C-Band Auction Can Proceed After Appeals Court Rejects Delay

A court ruling Tuesday lets the Federal Communications Commission move ahead with plans to auction frequencies crucial to development of the next-generation 5G mobile networks.

The U.S. Court of Appeals in Washington rejected a request by four small satellite operators to delay the process while they argue in a lawsuit that the auction of C-band airwaves would unfairly benefit their competitors.

The decision keeps the agency’s plans for a December auction on track, Matthew Schettenhelm, a Bloomberg Intelligence analyst, said in a note.

“The court didn’t expedite the case, however, which creates the possibility it will still be undecided when the airwaves auction opens,” Schettenhelm said.

Intelsat SA and SES SA, both based in Luxembourg, are the major holders of rights to the frequencies, which will be auctioned for use by fast 5G networks. Bidders could include large mobile broadband providers such as AT&T Inc., Verizon Communications Inc. and T-Mobile US Inc.

The satellite providers are to be paid for leaving the airwaves. They’ll retain some frequencies to serve customers that include broadcasters who receive programming via satellite links.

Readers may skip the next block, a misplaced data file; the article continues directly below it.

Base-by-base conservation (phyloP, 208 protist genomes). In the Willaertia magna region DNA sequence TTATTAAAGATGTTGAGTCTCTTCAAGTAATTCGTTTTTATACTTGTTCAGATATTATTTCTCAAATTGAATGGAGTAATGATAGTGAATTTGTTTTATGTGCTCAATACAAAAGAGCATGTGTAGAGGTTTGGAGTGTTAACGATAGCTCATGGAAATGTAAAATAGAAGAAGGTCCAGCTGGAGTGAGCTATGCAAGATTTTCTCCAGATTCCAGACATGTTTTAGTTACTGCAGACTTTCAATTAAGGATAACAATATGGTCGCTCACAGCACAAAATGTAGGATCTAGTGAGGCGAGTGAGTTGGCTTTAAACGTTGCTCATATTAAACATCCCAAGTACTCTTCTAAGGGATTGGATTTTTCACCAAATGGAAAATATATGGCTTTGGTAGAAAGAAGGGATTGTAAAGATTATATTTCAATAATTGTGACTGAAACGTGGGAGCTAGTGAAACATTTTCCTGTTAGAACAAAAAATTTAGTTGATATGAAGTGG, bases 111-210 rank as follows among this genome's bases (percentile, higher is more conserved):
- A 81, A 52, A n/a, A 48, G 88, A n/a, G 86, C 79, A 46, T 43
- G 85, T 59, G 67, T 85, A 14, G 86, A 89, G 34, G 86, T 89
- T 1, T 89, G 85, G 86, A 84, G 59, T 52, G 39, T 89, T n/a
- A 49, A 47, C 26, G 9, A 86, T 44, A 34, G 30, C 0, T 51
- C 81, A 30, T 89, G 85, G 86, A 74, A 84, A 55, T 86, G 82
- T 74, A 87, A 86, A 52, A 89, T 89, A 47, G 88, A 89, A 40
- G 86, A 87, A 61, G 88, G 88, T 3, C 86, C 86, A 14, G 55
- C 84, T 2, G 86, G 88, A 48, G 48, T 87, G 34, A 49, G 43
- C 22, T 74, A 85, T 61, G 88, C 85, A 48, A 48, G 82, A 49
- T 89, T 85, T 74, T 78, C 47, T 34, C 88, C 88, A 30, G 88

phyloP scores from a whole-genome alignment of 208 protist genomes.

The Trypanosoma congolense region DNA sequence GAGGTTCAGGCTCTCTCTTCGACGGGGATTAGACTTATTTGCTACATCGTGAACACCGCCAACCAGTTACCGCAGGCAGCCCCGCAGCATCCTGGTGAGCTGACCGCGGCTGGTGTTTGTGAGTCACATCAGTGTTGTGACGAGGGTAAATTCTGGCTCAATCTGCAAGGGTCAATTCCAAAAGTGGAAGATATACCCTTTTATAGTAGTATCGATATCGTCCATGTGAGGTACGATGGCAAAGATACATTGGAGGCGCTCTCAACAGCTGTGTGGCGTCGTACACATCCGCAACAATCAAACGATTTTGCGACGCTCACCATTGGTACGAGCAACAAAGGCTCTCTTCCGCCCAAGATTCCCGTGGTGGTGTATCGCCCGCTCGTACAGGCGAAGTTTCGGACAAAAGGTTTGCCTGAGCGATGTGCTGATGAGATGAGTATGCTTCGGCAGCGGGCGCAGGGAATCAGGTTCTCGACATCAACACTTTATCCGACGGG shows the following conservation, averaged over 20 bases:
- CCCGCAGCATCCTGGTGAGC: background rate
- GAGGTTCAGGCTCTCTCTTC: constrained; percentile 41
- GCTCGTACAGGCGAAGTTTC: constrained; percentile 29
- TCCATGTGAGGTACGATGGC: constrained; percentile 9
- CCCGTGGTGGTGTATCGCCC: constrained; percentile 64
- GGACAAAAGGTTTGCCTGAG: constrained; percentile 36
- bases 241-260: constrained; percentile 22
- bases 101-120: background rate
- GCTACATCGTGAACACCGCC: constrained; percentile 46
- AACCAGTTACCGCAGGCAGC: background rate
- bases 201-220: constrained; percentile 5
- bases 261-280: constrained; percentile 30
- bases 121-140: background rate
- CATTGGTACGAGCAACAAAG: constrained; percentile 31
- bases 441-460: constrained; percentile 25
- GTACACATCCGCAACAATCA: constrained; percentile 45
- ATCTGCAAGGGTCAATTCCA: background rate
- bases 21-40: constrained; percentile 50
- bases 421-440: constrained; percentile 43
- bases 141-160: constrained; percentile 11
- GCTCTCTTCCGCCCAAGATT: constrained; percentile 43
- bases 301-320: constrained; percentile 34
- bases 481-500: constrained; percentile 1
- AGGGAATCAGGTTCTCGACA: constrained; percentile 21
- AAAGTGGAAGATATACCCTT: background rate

FCC Chairman Ajit Pai, in a statement, called the court ruling “great news” and said he looks forward to beginning the auction on its scheduled date of Dec. 8.

The companies that sought a stay -- ABS Global Ltd., Empresa Argentina del Soluciones Satelitales SA, Hispamar Satelites SA and Hispasat SA -- say the auction would force them to give up parts of the C-band without proper compensation.

“Appellants have not satisfied the stringent requirements for a stay pending appeal,” the court wrote.

©2020 Bloomberg L.P.

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